The most typical cause of hepatitis, an inflammation of the liver, is a viral infection.
Hepatitis viruses come in five different types: A, B, C, D, and E.
The burden of sickness and mortality they bring along with the potential for breakouts and epidemic transmission make these five varieties the most concerning.
A viral hepatitis-related disease claims the life of a person every 30 seconds. It is crucial to get evaluated and undergo treatment in light of the current preventative measures.
Every year on 28 July, the globe comes together under the banner of globe Hepatitis Day (WHD) to raise awareness of the burden of viral hepatitis across the world and to effect lasting change. Our theme for this year is "We're not waiting." "Accelerate viral hepatitis elimination efforts now and the urgent need for testing and treatment for the real people who need it," reads the WHD 2023 call to action. Around the world, people and communities are bringing about change in their own lives and the environment. While praising them, we call for further action. WHD is one of only four disease-specific global awareness days that the World Health Organisation (WHO) has formally recognised. To raise awareness of viral hepatitis worldwide, WHD brings together patient organisations, governments, medical specialists, civil society, business, and the general public.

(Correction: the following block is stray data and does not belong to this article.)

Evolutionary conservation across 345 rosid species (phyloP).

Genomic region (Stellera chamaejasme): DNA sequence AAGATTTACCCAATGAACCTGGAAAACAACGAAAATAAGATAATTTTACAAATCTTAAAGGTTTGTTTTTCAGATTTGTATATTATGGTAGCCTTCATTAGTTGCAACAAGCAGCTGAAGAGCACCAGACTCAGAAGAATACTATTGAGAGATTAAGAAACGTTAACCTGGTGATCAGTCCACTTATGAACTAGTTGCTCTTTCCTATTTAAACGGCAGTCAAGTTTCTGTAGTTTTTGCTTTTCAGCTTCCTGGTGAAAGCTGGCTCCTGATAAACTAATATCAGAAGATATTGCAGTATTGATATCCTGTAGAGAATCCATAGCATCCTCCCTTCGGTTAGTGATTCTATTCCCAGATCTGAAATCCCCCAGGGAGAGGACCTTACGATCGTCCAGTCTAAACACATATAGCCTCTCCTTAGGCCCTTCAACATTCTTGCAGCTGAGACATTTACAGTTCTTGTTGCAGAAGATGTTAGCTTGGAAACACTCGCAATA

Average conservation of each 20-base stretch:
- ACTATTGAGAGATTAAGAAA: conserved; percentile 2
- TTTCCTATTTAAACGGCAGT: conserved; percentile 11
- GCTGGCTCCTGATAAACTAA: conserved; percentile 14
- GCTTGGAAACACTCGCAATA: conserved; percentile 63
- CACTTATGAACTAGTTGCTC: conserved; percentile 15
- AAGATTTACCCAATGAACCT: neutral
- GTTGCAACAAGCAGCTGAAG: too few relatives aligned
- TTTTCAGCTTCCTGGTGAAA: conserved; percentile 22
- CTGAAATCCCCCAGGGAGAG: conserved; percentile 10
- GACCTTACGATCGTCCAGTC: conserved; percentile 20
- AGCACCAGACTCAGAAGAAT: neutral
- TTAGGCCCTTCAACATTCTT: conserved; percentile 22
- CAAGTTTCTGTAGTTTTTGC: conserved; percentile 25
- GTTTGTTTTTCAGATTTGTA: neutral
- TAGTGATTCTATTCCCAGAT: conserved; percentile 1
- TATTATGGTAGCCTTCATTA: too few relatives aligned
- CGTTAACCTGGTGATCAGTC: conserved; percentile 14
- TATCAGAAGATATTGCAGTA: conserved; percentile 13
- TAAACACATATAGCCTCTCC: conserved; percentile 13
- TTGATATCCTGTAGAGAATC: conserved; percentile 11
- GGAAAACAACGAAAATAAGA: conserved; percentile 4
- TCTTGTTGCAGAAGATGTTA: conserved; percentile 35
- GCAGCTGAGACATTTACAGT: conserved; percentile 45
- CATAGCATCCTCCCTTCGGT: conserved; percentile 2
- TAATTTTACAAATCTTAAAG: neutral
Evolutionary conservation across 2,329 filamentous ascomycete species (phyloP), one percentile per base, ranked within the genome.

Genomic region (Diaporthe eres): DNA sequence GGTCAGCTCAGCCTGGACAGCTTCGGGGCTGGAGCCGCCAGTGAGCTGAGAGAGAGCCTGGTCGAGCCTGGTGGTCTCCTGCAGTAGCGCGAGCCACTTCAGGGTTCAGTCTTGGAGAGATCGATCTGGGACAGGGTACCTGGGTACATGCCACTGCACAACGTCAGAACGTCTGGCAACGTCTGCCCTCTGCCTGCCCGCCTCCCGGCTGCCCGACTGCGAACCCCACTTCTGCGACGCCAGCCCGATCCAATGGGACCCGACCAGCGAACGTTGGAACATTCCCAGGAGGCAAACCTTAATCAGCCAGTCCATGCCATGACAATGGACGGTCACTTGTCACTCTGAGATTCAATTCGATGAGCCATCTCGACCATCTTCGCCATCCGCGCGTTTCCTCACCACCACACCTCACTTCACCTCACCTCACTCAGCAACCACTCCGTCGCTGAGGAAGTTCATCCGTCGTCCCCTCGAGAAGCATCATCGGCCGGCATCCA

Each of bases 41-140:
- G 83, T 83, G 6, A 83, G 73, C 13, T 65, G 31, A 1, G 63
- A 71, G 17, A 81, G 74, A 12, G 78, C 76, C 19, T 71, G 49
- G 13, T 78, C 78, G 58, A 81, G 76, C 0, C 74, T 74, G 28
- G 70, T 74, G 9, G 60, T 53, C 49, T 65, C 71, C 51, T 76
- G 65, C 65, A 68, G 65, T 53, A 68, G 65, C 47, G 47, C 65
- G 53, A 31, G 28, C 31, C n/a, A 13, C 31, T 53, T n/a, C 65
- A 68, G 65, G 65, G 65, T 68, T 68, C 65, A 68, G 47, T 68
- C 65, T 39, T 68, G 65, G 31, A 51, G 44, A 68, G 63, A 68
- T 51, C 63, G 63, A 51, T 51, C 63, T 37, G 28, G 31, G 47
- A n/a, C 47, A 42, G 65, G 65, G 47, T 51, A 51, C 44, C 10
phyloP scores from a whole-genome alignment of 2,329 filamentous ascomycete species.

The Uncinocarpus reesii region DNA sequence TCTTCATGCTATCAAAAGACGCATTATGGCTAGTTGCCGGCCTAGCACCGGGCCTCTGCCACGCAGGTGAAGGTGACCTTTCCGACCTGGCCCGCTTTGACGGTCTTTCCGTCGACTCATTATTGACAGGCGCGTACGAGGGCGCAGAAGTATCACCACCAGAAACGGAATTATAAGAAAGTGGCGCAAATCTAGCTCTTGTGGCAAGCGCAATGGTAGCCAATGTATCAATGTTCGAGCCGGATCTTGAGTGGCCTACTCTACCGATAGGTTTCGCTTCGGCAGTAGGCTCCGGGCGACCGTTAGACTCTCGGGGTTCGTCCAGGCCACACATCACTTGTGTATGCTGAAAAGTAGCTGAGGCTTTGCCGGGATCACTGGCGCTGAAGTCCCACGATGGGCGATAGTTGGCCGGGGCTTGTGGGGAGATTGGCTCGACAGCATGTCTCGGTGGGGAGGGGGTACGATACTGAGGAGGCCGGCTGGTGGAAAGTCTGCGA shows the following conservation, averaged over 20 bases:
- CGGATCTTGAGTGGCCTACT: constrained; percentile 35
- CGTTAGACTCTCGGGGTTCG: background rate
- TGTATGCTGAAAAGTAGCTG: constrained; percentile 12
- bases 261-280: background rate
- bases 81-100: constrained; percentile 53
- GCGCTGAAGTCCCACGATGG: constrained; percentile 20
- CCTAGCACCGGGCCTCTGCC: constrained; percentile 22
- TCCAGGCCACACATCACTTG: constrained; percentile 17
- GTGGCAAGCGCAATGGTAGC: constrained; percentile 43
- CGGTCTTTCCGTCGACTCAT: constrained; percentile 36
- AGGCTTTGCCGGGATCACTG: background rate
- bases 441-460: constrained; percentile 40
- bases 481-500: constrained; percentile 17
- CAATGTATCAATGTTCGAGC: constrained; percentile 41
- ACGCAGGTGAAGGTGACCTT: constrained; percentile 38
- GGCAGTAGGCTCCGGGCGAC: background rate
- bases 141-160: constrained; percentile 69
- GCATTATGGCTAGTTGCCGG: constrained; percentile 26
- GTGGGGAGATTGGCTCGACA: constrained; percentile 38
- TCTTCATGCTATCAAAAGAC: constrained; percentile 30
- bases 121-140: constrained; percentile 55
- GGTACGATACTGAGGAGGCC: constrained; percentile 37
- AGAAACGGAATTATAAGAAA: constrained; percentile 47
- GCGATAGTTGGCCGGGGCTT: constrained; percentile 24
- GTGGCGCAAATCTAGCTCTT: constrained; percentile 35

Why should we acknowledge World Hepatitis Day?
One of the main causes of death worldwide, viral hepatitis causes 1.34 million deaths annually, more than HIV/AIDS, TB, or malaria combined. 80% of liver cancer cases worldwide are caused by the hepatitis B and C viruses when they are combined.
Viral hepatitis is a really worldwide disease that can infect millions of people without their knowledge. It is not just present in one place or among one group of individuals.
90% of those with hepatitis B and 80% of those with hepatitis C do not now know their condition. Due to this, there is a significant chance that they may have deadly liver illness at some time in their life and, in some situations, unintentionally spread the infection to others.
The eradication of viral hepatitis is feasible because to the availability of effective hepatitis B vaccinations, treatments, and a cure, as well as a therapy for hepatitis C. However, increased knowledge of the illness, its hazards, and access to less expensive diagnostics and treatment are required. We are at a turning point in the fight against viral hepatitis thanks to the inclusion of the disease in the Sustainable Development Goals (SDGs) and the recent approval of the first global hepatitis strategy. The need for political commitment is more than ever. Without prompt intervention, the number of fatalities and the spread of the disease would both increase.
The occasion provided by World Hepatitis Day is appropriate for raising awareness of viral hepatitis among the general public, in the media, and on the global health agenda. Viral hepatitis must be eradicated right away.